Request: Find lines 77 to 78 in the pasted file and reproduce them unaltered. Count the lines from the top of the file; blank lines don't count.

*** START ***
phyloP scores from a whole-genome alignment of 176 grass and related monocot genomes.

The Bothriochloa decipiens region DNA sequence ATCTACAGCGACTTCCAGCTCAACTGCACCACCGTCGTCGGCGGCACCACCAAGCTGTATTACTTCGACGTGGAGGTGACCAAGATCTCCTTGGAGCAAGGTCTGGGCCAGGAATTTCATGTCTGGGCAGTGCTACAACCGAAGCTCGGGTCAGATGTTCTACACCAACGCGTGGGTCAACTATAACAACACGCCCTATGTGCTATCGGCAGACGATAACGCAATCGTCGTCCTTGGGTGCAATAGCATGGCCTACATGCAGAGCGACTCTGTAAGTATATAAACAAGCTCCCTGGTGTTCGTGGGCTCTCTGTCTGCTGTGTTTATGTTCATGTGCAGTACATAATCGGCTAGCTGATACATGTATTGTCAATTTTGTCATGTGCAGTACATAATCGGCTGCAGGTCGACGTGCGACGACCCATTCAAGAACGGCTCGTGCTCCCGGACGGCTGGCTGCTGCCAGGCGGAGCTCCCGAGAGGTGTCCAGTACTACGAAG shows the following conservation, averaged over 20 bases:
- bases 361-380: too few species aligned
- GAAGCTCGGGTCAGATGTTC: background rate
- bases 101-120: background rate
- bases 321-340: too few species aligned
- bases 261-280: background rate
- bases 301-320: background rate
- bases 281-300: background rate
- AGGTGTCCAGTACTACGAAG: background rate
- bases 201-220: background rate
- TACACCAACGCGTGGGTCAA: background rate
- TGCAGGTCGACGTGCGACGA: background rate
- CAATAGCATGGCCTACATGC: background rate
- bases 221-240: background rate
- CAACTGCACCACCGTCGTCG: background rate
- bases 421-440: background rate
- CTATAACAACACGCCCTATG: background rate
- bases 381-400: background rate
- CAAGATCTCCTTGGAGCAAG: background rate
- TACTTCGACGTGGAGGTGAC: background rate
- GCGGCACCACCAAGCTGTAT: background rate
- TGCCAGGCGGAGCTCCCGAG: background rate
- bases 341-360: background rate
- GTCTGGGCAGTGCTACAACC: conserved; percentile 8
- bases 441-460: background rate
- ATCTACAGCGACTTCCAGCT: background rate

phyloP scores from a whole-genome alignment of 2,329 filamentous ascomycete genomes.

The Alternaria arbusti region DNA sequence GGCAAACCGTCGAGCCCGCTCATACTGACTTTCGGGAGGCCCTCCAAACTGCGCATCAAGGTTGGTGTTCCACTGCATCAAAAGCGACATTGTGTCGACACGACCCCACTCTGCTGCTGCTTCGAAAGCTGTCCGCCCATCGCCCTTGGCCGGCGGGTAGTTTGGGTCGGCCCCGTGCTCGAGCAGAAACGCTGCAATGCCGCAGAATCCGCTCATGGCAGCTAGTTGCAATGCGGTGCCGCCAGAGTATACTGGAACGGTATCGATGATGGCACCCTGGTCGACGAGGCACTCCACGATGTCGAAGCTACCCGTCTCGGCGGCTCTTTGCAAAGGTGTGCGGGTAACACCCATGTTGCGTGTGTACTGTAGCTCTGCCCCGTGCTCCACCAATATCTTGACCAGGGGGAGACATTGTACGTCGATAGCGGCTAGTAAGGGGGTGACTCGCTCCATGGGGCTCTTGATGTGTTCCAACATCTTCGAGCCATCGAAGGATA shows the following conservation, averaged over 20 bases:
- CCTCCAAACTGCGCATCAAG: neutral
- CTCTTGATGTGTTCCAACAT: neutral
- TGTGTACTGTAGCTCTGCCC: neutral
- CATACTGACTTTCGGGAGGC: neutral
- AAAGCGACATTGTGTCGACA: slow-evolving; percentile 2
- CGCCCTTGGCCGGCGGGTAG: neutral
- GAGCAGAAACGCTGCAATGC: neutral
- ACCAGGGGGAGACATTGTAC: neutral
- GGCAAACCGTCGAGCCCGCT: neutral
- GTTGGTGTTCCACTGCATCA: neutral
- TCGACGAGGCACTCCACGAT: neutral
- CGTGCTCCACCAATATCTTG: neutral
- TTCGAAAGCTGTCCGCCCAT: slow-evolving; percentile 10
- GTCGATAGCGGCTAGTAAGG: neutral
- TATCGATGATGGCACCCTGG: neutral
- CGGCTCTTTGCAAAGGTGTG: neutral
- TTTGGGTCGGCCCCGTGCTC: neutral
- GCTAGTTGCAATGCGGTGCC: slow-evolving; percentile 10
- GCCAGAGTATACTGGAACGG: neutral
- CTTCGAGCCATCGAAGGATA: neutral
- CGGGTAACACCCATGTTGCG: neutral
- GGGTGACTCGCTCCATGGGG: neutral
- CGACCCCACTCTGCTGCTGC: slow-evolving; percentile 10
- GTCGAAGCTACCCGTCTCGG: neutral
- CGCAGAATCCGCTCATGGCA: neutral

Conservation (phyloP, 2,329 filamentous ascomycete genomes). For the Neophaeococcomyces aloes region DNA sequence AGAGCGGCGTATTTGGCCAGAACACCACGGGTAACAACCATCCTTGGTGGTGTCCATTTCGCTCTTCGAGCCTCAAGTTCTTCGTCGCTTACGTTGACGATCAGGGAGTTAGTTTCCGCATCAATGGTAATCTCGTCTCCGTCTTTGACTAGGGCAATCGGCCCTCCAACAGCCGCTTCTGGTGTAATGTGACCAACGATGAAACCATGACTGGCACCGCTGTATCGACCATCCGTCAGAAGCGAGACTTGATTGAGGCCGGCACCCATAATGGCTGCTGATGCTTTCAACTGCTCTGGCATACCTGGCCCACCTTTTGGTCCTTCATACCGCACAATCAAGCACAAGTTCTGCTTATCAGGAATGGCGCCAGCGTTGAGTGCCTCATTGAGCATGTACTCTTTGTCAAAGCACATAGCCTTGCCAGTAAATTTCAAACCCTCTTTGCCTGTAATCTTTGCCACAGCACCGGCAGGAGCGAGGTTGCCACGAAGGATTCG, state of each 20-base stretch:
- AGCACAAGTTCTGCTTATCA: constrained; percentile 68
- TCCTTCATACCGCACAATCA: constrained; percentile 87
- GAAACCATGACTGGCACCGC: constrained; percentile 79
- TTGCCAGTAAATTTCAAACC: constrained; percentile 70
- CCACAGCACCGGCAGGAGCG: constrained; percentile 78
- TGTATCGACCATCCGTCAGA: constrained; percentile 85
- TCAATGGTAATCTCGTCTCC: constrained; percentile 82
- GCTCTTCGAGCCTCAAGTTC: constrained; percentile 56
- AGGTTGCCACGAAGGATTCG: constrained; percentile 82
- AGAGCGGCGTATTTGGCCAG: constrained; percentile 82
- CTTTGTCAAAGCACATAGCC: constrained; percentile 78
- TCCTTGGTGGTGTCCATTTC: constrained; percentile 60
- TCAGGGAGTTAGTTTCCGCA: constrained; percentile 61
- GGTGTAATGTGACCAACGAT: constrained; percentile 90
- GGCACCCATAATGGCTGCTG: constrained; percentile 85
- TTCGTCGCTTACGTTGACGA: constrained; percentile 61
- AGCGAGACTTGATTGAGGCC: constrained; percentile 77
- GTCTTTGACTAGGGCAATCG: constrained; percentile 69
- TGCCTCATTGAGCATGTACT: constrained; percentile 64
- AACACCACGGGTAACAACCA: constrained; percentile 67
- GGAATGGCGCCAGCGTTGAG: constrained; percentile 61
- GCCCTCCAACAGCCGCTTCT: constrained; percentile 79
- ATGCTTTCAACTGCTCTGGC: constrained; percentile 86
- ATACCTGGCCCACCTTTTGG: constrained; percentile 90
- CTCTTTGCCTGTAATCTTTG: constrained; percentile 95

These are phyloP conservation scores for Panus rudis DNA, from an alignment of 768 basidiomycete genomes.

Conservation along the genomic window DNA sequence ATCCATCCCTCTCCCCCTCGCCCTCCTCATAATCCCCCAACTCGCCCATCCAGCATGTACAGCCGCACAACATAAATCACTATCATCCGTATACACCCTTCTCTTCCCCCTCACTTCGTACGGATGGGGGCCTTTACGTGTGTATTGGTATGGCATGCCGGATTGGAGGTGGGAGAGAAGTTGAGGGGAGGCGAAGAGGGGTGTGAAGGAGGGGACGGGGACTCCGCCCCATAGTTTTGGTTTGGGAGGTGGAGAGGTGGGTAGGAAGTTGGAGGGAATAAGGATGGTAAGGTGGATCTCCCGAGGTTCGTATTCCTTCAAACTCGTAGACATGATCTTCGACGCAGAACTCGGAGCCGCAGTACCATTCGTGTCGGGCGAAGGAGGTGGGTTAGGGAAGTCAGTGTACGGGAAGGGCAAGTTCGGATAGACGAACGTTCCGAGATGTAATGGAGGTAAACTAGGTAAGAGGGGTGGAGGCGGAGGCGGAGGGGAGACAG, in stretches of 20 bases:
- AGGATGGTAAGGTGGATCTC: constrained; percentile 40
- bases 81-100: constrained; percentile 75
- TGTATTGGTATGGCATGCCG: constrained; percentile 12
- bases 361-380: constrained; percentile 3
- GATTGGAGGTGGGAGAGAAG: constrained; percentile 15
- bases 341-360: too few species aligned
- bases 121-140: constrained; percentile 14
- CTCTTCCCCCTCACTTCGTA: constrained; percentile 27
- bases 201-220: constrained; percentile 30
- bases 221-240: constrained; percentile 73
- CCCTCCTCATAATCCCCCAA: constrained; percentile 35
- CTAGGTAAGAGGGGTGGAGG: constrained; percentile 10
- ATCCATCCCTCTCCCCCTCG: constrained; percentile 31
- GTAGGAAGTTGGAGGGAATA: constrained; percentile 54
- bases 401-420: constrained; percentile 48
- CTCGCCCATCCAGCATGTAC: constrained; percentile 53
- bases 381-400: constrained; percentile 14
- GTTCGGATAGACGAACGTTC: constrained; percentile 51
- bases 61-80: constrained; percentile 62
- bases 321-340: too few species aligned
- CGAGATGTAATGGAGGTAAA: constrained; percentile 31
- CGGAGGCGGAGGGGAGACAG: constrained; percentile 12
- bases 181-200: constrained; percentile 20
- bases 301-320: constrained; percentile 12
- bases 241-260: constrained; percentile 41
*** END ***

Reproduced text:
- GCCCTCCAACAGCCGCTTCT: constrained; percentile 79
- ATGCTTTCAACTGCTCTGGC: constrained; percentile 86